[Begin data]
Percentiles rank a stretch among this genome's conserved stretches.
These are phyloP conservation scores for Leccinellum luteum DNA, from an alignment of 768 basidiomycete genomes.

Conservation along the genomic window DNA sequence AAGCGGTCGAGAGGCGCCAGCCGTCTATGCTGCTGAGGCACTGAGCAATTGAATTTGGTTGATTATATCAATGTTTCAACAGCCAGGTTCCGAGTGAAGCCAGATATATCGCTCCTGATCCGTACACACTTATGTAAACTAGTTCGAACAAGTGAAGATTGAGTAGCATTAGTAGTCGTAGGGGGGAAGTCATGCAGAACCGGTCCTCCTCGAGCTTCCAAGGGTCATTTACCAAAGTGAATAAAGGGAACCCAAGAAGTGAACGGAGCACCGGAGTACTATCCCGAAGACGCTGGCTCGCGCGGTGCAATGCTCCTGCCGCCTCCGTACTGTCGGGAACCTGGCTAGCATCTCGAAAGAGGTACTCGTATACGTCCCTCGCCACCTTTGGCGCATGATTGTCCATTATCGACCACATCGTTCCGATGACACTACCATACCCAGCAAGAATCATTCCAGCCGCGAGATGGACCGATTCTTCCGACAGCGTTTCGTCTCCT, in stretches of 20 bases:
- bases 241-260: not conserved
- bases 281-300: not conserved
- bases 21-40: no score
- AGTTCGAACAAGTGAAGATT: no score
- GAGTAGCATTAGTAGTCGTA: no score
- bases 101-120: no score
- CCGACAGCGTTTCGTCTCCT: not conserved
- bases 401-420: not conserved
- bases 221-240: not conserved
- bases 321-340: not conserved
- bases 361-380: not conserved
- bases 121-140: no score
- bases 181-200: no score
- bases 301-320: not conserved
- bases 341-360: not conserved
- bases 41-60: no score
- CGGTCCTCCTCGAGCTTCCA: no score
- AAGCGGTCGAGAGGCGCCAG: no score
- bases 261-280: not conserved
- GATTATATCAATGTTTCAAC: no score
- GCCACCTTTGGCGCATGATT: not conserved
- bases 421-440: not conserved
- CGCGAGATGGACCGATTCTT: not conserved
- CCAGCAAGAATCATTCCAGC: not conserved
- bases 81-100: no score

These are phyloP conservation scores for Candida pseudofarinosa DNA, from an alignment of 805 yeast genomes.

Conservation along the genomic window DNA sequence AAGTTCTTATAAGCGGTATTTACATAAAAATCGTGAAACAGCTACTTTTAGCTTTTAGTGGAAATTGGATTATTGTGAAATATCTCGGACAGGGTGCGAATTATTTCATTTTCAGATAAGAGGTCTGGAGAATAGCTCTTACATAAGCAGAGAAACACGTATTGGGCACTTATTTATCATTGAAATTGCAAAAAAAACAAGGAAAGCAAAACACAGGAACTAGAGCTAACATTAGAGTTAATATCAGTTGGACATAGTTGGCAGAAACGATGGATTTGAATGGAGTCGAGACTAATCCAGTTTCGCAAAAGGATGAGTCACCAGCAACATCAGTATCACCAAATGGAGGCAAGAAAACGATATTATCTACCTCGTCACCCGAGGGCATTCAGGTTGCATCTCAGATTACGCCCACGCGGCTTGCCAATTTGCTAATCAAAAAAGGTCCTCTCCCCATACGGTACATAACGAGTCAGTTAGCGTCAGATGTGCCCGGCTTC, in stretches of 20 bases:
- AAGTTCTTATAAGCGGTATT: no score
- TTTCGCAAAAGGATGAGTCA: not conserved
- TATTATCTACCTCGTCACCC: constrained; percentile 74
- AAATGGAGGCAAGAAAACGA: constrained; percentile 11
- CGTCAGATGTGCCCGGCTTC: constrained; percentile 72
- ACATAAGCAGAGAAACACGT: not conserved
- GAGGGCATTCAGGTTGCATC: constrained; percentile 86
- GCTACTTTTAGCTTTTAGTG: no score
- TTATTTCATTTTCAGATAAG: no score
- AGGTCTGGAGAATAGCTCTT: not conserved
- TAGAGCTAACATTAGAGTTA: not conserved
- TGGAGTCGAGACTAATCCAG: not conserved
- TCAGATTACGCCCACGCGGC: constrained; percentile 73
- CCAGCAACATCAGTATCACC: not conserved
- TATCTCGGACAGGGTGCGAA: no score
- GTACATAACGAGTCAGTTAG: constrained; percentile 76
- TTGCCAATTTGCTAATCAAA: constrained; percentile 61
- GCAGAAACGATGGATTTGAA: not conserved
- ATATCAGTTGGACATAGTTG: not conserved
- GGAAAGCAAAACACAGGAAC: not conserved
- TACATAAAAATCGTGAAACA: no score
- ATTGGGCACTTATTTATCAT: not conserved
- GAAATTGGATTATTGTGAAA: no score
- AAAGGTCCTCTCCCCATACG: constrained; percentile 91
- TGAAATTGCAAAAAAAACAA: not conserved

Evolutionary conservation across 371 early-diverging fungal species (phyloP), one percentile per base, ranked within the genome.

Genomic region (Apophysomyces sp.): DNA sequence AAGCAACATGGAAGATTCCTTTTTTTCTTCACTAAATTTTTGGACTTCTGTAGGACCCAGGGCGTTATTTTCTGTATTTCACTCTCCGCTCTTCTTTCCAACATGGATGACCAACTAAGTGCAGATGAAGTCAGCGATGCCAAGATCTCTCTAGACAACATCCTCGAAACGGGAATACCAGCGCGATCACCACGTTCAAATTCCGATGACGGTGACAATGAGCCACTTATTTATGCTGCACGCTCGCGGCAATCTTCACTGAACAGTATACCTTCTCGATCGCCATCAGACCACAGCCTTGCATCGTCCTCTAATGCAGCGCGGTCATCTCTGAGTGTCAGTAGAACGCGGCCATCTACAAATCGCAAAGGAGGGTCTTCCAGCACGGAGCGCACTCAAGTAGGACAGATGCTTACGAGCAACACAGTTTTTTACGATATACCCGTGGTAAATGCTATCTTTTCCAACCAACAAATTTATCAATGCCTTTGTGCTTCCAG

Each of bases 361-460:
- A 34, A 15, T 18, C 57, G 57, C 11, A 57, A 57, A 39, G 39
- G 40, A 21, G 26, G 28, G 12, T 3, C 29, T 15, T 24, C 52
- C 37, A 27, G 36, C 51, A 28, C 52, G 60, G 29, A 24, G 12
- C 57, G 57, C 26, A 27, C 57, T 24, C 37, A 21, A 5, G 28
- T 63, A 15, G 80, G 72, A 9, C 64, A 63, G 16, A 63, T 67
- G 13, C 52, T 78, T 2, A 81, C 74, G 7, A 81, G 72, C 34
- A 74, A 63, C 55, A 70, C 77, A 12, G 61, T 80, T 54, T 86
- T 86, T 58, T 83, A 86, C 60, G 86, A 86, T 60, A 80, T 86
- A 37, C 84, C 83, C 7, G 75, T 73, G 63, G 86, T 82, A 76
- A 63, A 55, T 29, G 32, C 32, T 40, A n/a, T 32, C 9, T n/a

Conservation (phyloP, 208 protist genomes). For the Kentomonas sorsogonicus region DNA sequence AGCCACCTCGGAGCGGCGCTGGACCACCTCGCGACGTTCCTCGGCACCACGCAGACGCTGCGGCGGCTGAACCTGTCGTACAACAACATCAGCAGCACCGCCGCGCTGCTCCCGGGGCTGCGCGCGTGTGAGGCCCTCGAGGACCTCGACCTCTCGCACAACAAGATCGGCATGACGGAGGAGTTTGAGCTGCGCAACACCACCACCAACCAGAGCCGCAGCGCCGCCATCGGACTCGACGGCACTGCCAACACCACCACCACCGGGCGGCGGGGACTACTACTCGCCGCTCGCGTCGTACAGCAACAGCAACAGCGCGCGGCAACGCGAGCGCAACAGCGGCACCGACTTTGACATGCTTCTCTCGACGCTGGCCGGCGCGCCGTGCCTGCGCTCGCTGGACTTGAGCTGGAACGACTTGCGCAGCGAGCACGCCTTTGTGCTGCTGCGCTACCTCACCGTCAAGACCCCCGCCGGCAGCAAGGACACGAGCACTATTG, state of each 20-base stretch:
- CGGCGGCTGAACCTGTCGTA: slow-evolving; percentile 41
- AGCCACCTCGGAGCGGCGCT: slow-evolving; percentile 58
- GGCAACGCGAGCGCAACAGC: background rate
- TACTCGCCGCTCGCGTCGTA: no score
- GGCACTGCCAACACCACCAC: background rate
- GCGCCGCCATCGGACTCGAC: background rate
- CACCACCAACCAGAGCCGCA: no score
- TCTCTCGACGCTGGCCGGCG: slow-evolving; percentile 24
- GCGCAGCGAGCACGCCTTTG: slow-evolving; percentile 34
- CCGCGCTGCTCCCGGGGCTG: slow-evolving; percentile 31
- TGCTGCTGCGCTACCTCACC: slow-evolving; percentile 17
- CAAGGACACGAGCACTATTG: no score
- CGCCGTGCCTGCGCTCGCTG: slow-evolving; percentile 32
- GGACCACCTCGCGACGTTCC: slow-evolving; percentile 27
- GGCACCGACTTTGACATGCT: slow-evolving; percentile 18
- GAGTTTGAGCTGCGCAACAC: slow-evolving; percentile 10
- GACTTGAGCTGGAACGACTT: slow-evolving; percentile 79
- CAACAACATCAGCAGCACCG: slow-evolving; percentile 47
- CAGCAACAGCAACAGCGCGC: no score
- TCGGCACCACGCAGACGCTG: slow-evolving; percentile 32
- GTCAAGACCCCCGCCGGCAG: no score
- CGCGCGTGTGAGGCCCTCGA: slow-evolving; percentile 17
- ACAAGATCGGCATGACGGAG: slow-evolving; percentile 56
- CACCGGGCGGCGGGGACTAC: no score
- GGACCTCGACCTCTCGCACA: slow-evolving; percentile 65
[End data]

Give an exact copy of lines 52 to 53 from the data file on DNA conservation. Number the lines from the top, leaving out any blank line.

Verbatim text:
- ATTGGGCACTTATTTATCAT: not conserved
- GAAATTGGATTATTGTGAAA: no score